The legislature convened its regular session less than four weeks ago, and over the next several months will deal with a number of issues plaguing our state. The budget fiasco is still fresh in the minds of both assembly members and voters, and many are worried about how the fiscal health of the state will impact companies’ and families’ decisions to leave Connecticut. The popular narrative is that people are leaving the state in droves for lower taxes and more job opportunities, and most voters in Connecticut are eager to turn this trend around.

Many members of the General Assembly have promised to address the state’s declining population through public policies that both keep people here and attract newcomers, but we have yet to see much in the way of concrete solutions that aren’t going to cost the state money we don’t have. But one solution that has the potential to improve the state’s economy, draw in and keep talent, all at little to no cost to the state government, is paid family and medical leave.

Paid family and medical leave legislation made it through committee last year but ultimately died before it advanced to a floor vote. The plan allows for 12 weeks of paid leave (100 percent of weekly earnings, up to a $1,000 cap) to employees who are new parents or those who need to care for a sick relative or recover from a personal illness. Importantly, the system would be funded through employee contributions (less than a half percent of weekly earnings), thereby eliminating the financial burden on small business owners.

Last year, my research firm conducted a poll of Connecticut small business owners and found that 77 percent supported the legislation. That support increases once small business owners learn about the research that shows paid family leave benefits businesses by increasing employee retention and job satisfaction as well as making businesses more competitive and attracting new talent. Small business owners in Connecticut understand that not only is paid family leave the right thing to do, it’s the smart thing to do for the Connecticut economy.

Small business owners aren’t alone in their assessment that benefits like paid family leave boost the economic health of states; several independent research studies back this up. A survey conducted among American Millennials found that paid family leave is among the highest valued perks in a job offer — 83 percent said they would be more likely to accept a job from a company that offers paid family leave. People lament that families are moving out of Connecticut and fewer young people are coming in, but benefits like paid family leave can turn that pattern around.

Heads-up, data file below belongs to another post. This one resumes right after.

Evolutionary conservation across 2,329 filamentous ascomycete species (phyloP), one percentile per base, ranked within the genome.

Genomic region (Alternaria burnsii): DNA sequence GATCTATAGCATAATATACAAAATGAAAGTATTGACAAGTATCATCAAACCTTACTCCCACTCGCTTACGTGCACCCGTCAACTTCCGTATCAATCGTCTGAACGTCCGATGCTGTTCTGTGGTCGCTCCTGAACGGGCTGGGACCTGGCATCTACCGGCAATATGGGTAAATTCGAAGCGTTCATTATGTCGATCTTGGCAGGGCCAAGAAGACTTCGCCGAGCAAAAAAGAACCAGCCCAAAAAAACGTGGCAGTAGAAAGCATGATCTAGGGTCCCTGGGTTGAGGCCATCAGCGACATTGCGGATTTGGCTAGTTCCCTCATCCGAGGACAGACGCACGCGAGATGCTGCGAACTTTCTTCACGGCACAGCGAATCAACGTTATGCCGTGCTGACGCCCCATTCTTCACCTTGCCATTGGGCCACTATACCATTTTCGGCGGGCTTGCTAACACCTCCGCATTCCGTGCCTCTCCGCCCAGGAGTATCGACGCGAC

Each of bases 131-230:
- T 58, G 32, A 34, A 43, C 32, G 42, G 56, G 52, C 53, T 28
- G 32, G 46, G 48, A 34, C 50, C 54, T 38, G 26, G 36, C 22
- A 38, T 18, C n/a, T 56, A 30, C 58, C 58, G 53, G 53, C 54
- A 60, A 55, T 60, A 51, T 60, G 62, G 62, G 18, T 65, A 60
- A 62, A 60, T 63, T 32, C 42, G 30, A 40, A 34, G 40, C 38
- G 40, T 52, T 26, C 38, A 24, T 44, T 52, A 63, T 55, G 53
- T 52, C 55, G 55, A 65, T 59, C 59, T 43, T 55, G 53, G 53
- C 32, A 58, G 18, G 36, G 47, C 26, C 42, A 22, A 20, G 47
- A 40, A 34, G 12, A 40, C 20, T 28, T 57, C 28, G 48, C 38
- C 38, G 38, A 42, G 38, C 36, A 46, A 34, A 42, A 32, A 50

Other studies have confirmed that paid family leave reduces employee turnover and provides income security to families that otherwise would have to turn to public assistance— one study found poor women who took paid family leave after the birth of their child were 40 percent less likely to be on public assistance in the year following the birth, compared to mothers who returned to work without any paid leave. Connecticut residents wring their hands with worry that we won’t’ be able to fund assistance programs in the state, but we might be less likely to need to at all with policies that help employees successfully combine work and family.

Paid family leave is not a “women’s issue,” it’s an issue that affects and benefits all residents of Connecticut because of the policy’s economic implications. It’s a commonsense policy that has the potential to make Connecticut a more attractive place to live for young families and it also boosts the economy in ways that help everyone. When businesses are able to retain satisfied workers and the poor are less likely to turn to public assistance, we all reap those economic benefits.

The people of Connecticut should demand that the legislature seriously consider paid family leave legislation and bring Connecticut into the 21st century by creating commonsense policies that work for our families and our economy.

By Brittany L. Stalsburg, Ph.D., is Founder and President of BLS Research & Consulting LLC.

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